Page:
Through the feedback, I’ve got the idea to create a more organic version, which may not keep legibility but has some emotional impression. Additionally, I feel that the balance of the typeface design between discipline and chaos is the key to creating the latest modular typeface.

Position through contextualising – Week 02

A quick review of previous week

In the first week, I categorised my reference list into three (typeface, design and emotion) and put a direction for each research to keep narrative analysis.

Afterwards, I created a publication containing some small experiments and a mockup of the visual system based on the reference material.

Making the third publication

The third publication introduces my trip to Santorini island from 27th to 30th August 2021. The content of the publication starts on the first day of planning and ends on the last day of the trip. On each page, I expressed how my emotions changed during the journey using typeface, colours and layout instead of directive verbal explanation about emotion. Regarding the composition, every page contains a symbolic typeface motif, a date, a small brief, and the sun as a symbol of time processing. I focused on the subjective typeface design and the relevancy of each element by practical layout.

I adopted the harmonic division of the root-2 rectangle, introduced by the book Balance in Design (2005) Elam (p. 37). The rectangle was divided vertically and horizontally into thirds, then vertically and horizontally into squares. It became the standard regulation of the whole publication and enabled intuitively beautiful layouts.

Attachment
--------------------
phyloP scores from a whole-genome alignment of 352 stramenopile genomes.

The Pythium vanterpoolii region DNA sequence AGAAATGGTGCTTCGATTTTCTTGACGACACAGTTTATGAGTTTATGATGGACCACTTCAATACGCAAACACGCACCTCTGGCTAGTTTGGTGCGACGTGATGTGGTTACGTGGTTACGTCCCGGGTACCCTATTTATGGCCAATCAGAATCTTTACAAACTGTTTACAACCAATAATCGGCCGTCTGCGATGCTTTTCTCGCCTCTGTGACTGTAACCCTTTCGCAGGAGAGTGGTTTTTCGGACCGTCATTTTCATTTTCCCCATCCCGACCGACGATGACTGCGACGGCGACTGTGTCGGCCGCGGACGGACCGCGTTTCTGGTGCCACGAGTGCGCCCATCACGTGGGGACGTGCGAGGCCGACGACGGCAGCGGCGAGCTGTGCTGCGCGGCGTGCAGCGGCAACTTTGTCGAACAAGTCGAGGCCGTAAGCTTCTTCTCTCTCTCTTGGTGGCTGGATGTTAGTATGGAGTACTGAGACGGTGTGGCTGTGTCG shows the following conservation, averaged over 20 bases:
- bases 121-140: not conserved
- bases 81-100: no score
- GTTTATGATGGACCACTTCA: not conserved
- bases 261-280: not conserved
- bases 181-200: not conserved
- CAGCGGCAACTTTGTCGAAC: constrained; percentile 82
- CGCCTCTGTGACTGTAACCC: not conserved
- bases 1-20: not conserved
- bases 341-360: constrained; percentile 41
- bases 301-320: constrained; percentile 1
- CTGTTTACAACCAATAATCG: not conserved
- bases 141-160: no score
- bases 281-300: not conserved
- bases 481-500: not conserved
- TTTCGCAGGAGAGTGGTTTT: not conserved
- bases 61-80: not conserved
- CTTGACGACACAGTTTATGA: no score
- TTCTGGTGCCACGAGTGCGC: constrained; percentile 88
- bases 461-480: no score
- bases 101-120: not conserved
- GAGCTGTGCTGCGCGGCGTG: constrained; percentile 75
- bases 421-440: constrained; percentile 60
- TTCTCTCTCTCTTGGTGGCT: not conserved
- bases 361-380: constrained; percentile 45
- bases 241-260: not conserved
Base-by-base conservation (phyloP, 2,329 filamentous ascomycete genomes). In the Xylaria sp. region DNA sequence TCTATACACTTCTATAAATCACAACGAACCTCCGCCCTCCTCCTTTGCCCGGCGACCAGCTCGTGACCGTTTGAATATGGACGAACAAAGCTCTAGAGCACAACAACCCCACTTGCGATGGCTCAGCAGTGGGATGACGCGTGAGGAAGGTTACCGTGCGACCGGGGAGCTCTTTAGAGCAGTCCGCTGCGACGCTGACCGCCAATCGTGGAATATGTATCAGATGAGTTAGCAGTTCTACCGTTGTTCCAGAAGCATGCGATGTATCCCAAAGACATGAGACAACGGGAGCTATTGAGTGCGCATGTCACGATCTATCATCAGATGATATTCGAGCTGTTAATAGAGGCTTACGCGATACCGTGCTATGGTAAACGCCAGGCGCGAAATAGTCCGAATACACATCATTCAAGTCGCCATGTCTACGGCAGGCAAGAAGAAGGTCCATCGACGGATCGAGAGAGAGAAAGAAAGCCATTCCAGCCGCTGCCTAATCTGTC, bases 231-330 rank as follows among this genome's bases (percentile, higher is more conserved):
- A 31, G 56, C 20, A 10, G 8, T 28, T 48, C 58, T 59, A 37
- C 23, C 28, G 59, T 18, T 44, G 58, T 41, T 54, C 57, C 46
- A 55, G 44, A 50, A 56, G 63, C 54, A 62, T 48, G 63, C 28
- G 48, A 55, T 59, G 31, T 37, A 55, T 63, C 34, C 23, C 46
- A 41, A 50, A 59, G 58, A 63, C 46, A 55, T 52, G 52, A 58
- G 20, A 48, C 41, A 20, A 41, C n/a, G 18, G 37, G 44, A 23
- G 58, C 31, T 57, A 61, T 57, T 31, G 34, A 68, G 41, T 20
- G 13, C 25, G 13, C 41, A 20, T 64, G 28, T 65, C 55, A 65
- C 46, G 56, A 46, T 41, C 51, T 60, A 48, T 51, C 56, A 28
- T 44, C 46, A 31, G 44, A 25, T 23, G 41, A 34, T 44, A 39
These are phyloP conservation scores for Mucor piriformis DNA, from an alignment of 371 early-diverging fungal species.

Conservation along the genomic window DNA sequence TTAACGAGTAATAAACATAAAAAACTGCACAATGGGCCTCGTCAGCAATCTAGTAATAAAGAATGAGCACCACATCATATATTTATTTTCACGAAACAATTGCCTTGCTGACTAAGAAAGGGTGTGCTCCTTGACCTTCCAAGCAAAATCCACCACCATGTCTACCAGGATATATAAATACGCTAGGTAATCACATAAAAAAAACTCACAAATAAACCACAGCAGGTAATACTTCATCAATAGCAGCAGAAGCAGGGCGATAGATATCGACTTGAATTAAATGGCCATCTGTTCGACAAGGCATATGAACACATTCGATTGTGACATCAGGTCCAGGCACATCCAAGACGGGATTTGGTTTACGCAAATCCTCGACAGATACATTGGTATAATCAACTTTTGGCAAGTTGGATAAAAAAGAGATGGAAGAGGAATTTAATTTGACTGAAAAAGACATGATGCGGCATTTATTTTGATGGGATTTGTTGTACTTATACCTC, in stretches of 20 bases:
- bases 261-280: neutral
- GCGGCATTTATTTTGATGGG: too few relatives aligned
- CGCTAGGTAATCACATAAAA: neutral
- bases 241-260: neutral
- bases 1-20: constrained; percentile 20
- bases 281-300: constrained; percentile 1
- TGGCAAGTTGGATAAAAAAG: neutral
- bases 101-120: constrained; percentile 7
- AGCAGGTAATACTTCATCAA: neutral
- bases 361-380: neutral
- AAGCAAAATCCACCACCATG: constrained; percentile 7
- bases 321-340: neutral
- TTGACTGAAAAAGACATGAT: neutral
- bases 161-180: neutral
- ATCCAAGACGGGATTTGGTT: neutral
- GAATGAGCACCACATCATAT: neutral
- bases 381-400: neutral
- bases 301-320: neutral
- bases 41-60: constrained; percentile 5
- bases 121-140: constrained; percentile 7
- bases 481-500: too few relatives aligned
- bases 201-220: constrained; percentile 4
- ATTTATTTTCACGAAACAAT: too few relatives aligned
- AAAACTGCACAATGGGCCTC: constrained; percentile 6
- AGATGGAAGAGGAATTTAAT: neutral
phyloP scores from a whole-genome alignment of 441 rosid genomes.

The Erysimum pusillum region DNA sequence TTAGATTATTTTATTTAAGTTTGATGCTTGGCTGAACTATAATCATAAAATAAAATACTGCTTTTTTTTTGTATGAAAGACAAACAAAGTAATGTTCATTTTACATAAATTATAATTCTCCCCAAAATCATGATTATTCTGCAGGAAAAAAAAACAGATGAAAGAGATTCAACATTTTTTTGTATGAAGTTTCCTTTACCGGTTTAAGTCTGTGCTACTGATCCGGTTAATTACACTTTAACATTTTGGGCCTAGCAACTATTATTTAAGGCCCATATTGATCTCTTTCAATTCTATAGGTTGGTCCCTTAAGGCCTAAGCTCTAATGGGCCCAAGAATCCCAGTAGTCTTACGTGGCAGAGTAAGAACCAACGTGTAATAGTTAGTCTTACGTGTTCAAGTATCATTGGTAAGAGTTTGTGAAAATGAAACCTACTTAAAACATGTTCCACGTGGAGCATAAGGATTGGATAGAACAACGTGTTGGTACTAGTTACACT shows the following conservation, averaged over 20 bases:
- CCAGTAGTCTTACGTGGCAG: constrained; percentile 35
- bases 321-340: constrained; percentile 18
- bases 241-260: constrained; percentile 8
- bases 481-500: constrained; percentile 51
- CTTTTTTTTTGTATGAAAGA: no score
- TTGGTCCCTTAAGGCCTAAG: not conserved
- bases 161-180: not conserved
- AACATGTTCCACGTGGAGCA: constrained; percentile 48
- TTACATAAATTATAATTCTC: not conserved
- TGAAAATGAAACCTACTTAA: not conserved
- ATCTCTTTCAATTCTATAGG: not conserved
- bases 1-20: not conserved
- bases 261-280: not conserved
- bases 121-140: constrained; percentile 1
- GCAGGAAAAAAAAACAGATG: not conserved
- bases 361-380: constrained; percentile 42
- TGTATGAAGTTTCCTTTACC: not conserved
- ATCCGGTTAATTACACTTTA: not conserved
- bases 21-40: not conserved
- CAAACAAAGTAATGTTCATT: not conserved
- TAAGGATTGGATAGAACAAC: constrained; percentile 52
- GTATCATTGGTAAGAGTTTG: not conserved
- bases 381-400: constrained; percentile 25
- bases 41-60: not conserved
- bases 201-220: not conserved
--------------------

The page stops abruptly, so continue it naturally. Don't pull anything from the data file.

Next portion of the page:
Tschichold, J. (1937) Konstruktivisten. Balance in Design: Bnn inc.

In terms of the Sun motif, I followed the idea from the elegant poster by Jan Tschichold from an exhibition of constructivist art in 1937. Jan Tschichold describes it is possible to achieve the purpose of graphic communication through the rhythm and proportion of the minimum necessary elements themselves rather than additional decoration or decorative typefaces. (Asymmetric Typography p.26)

Tschichold, J. (1937) Konstruktivisten. Balance in Design: Bnn inc.

Regarding the composition, the circle’s diameter is one-third of the width of the poster, and it is also used as a scale for arranging the elements. This circle is a focal point and eye-catching effect that successfully emphasises the exhibition title and exhibitor list. In addition, the date and time of the exhibition are equal to the distance between the circle and the distance between the exhibition title and the horizontal line, and the exhibition title is placed in the centre of the circle. (Elam, 2005)

Additionally, the author mentions the proportion of the format(left) and the square for the composition(right) (Elam p.91). The rectangular structure is based on the pentagon, and the top of the pentagon becomes the rectangle’s width. Moreover, the square for the composition makes the design more gripping.

Subsequently, I continued to research fonts. This time, I decided to use Sans-serif fonts, assuming subjective usage. I picked up four typefaces from the book The field guide to Typography (2013) and compared their legibility and features: Fedra Sans, Rotis Sans Serif, Kade Letter Fabriek and Neutraface.
In the beginning, I printed sample texts to confirm the legibility of the paper, and Fedra Sans or Kade Letter Fabriek would be suitable for the theme of a trip to Santorini. Then I compared the background of each typeface design and chose Fedra Sans as the primary typeface for the publication because the concept of Fedra Sans font is a ‘human presentation style’ (p. 165, 2013).